Complications and informed consent

The operating surgeon should have audit figures from his or her own practice which provide details on various end points, both “happy” - e.g. restoration of normocalcemia with no complication, and “sad” - e.g. high rate of recurrent nerve injury. The surgeon's figures must be bench marked against other national or international figures. It is becoming possible to calculate acceptable standards. Surgeons falling below a certain level of performance must stop and examine possible reasons for this, e.g. high rate of reoperative surgery. Inadequate technical performance must not be excluded as a possible cause. The higher the volume of patients then the more secure is the data on performance and, for this reason alone, there may be justification for rationalizing the provision of surgery for this rather rare condition. A poor performance is more readily spotted in a surgeon performing five parathyroid procedures per year rather than five surgeons performing one each year.

Armed with local performance data and a knowledge of other external standards the surgeon should inform patients of possible complications. The threshold of disclosure will vary from country to country and from patient to patient. A five page information booklet might be expected in some cultures. A legal system might expect that any complication occurring at a rate of 1% or more must be discussed. An elderly patient might say “I trust you doctor, I don’t understand these things, do what you have to do and what will be will be.” In whichever setting be sure to write in the notes exactly what you have said.

Complications can be particularly hard end points which are easily measured, e.g. persistent hypercalcemia. Others are softer, e.g. the definition of a wound infection (Is it a red wound? Does there have to be pus? Does there have to be a positive microbiology culture?).

Symptom relief may be obvious and dramatic, for example, following excision of a 10 gram adenoma in a patient with hypercalcemic crisis. For the majority of patients with primary hyperparathyroidism, however, symptoms may be vague and only tenuously linked to a mild degree of hypercalcemia. The causative link is more difficult to establish in the elderly when bone pains, lassitude and mental change may occur as part of the “normal” aging process. An elderly patient may not notice that his ejection fraction has improved by 10% or that his cognitive function has improved by 15%! These functions can be measured and used to “justify” surgical intervention but be sure to remember they do not necessarily convert into tangible feelings of better health in the patient. You must, therefore, carefully describe the expected benefits. A dissatisfied patient is a rarely measured end point and yet it is the most important and disastrous complication. As well as a technically excellent outcome be sure that communication skills are both good and objective and based on your own results.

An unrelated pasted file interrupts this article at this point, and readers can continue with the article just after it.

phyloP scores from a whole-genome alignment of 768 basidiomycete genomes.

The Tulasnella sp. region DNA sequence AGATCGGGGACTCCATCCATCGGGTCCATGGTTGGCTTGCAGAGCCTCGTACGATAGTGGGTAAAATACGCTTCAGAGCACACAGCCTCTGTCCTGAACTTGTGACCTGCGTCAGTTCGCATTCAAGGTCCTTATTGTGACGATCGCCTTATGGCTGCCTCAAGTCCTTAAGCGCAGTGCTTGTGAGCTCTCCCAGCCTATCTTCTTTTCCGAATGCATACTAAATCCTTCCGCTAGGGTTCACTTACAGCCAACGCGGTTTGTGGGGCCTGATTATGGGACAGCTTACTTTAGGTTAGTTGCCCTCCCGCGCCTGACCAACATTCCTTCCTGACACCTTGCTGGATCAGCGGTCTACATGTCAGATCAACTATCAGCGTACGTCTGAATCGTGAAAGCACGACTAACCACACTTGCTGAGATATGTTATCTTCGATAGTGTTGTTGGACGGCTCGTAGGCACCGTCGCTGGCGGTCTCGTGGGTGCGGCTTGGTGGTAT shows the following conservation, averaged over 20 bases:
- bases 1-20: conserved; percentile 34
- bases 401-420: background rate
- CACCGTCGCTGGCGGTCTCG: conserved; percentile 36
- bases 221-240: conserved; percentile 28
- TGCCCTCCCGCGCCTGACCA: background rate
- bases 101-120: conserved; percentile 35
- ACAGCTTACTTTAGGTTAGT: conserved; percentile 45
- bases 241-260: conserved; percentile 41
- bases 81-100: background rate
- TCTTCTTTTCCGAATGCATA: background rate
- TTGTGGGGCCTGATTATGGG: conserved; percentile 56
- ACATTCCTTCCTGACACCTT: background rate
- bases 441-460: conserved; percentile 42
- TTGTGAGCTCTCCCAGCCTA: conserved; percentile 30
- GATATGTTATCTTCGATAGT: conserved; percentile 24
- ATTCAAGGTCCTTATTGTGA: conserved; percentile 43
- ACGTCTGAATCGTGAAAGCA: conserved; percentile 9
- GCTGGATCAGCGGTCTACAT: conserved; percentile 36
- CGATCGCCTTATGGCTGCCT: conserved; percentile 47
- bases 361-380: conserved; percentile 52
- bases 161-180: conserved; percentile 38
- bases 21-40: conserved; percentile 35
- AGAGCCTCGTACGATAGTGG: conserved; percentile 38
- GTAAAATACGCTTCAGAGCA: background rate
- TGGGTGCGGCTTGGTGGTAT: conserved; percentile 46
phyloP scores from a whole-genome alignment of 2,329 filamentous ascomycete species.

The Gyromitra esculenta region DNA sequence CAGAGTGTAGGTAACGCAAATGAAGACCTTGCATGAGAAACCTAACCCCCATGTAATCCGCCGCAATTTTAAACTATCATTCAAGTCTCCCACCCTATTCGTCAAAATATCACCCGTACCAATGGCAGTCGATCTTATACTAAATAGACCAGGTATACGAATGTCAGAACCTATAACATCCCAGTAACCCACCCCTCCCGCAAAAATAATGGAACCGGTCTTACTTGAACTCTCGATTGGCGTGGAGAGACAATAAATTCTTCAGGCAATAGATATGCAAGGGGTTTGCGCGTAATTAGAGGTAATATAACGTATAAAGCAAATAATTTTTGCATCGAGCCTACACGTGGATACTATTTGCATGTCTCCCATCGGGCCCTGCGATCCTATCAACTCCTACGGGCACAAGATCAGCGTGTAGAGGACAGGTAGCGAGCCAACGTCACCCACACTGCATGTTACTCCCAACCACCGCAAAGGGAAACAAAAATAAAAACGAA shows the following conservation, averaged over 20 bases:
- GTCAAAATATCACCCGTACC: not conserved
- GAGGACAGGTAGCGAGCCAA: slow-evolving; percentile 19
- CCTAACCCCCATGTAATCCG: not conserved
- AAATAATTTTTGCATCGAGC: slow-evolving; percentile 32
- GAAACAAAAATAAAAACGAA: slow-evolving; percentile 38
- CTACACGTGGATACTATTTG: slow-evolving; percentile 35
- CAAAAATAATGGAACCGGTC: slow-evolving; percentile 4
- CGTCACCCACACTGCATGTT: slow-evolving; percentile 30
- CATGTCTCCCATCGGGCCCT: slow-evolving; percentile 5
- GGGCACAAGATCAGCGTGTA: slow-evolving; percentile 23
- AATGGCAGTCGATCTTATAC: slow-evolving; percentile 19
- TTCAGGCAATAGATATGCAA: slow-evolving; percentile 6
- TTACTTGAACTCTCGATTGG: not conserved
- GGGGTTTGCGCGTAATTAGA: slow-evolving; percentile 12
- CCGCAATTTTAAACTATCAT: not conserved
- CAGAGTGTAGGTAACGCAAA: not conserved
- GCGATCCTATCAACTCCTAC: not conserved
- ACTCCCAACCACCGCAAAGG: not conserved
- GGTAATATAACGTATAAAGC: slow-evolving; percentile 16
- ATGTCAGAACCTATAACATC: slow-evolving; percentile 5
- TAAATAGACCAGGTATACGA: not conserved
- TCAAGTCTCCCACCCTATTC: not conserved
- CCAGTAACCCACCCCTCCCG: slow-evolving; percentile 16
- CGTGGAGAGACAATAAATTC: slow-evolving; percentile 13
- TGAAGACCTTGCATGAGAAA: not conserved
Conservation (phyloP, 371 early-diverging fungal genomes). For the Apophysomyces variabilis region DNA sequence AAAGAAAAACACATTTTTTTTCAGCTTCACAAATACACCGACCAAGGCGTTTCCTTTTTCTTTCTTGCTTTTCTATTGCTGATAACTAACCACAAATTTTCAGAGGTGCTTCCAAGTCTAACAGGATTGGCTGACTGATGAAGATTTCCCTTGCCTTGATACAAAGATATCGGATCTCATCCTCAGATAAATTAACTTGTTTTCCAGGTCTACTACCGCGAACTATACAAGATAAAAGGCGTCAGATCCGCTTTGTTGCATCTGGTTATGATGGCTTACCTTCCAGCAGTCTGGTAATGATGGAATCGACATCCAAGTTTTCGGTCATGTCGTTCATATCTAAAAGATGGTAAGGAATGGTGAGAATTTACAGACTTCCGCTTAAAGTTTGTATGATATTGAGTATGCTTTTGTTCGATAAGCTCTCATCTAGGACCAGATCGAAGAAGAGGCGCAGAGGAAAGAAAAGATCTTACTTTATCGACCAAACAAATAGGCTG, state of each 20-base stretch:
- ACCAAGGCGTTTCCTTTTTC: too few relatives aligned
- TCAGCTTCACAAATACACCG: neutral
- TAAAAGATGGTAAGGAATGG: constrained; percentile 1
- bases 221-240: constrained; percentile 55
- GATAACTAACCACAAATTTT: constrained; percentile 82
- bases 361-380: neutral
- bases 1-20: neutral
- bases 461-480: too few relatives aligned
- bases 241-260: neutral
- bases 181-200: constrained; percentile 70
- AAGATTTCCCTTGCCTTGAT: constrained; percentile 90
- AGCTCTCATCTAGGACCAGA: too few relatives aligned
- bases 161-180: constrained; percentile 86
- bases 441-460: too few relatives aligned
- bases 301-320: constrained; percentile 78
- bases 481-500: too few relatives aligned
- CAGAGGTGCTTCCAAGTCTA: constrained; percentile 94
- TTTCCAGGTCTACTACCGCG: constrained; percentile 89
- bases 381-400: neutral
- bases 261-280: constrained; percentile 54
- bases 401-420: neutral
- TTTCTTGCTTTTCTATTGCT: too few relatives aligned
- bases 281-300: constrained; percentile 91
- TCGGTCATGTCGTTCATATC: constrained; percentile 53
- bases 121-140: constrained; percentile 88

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Sinclair I S R. The risk to the recurrent laryngeal nerves in thyroid and parathyroid surgery. JR Coll Surg Edinb. (1994);39:253–257. [PubMed: 7807461]
Hewin D F, Brammar T J, Kabala J, Farndon J R. Role of preoperative localization in the management of primary hyperparathyroidism. Br J Surg. (1997);84:1377–1380. [PubMed: 9361592]
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Thompson N W, Sandelin K. Primary hyperparathyroidism caused by multiple gland disease (hyperplasia) long-term results in familial and sporadic cases. Acta Chir Aust. (1994);26 (S112):44–47.
Szabo E, Lundgren E, Juhlin C, Ljunghall S, Akerstrom G, Rastad J. Double parathyroid adenoma, a clinically nondistinct entity of primary hyperparathyroidism. World J Surg. (1998);22:708–713. [PubMed: 9606286]
Kaplan E L, Bartlett S, Sugimoto J, Fredland A. Relation of postoperative hypocalcemia to operative techniques: Deleterious effect of excessive use of parathyroid biopsy. Surgery. (1982);92:827–834. [PubMed: 7135203]
Wong W K, Wong N A C S, Farndon J R. Early postoperative plasma calcium concentration as a predictor of the need for calcium supplement after parathyroidectomy. Br J Surg. (1996);83:532–534. [PubMed: 8665252]
Copyright © 2001, W. Zuckschwerdt Verlag GmbH.
Bookshelf ID: NBK6967